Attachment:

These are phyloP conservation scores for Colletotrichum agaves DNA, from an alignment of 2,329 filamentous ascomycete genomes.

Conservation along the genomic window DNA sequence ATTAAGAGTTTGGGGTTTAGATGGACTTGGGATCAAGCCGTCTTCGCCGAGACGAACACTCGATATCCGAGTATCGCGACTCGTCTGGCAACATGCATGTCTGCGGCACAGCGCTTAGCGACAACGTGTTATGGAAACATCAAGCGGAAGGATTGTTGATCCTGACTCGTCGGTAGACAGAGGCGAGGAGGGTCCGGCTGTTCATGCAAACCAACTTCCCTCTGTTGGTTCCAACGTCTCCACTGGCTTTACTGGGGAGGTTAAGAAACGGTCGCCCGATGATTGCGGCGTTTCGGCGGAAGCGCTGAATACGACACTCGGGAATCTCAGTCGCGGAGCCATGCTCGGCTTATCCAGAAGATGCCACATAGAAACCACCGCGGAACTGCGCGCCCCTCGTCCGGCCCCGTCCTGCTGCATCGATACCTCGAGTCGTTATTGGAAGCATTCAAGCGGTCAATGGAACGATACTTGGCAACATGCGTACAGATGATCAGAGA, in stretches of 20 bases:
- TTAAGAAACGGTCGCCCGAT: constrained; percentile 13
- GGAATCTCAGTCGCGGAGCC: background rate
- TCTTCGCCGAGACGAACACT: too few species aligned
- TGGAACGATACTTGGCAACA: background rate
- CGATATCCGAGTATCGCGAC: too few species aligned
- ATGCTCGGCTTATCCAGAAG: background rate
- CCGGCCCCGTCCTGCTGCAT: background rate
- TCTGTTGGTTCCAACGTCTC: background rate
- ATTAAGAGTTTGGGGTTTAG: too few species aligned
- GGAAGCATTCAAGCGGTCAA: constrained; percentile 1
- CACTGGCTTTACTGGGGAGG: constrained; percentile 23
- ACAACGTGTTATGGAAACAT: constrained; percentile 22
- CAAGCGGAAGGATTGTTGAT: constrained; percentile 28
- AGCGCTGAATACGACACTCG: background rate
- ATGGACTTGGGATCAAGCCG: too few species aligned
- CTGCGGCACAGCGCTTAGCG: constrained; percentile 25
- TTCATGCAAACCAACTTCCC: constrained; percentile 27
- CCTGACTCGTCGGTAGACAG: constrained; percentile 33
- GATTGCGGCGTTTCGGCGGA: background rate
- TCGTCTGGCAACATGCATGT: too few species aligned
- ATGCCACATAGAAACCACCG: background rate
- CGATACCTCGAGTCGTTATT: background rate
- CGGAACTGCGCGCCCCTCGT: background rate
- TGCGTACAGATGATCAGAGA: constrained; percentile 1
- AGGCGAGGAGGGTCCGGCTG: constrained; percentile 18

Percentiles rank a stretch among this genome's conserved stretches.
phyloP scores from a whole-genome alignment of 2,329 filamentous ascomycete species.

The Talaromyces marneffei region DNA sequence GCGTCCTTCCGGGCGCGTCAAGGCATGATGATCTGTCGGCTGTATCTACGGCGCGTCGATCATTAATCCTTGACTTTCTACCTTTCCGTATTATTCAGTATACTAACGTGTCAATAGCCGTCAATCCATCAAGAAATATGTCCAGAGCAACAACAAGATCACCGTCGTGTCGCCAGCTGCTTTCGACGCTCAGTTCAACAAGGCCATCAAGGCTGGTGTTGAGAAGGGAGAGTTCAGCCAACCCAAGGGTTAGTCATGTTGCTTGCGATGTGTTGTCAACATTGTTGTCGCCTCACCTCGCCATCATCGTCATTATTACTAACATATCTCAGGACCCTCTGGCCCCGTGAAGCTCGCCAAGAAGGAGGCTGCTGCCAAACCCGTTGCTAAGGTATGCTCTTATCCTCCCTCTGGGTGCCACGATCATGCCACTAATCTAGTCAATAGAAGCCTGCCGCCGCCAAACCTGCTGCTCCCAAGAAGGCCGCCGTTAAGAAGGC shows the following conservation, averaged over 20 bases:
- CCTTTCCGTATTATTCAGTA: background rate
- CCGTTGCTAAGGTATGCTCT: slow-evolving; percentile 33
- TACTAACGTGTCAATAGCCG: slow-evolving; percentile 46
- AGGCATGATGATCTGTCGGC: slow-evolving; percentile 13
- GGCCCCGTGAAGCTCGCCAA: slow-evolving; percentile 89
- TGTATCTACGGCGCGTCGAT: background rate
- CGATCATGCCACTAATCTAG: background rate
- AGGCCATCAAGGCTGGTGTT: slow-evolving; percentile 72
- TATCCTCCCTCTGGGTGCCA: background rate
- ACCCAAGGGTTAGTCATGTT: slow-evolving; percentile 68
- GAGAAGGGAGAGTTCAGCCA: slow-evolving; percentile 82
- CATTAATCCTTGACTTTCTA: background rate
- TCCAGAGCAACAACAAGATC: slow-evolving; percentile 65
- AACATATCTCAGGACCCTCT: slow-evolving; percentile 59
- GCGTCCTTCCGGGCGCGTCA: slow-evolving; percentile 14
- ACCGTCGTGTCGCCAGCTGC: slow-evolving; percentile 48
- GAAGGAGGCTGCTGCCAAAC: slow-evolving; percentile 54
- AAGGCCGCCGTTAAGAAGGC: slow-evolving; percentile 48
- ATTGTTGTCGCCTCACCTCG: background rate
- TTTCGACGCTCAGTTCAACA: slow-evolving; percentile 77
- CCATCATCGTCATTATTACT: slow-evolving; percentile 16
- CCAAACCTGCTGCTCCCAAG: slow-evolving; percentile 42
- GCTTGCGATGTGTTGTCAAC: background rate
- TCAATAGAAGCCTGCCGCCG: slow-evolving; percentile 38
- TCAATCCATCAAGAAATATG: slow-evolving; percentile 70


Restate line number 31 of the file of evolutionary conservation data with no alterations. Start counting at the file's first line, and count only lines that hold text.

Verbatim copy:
- CCTTTCCGTATTATTCAGTA: background rate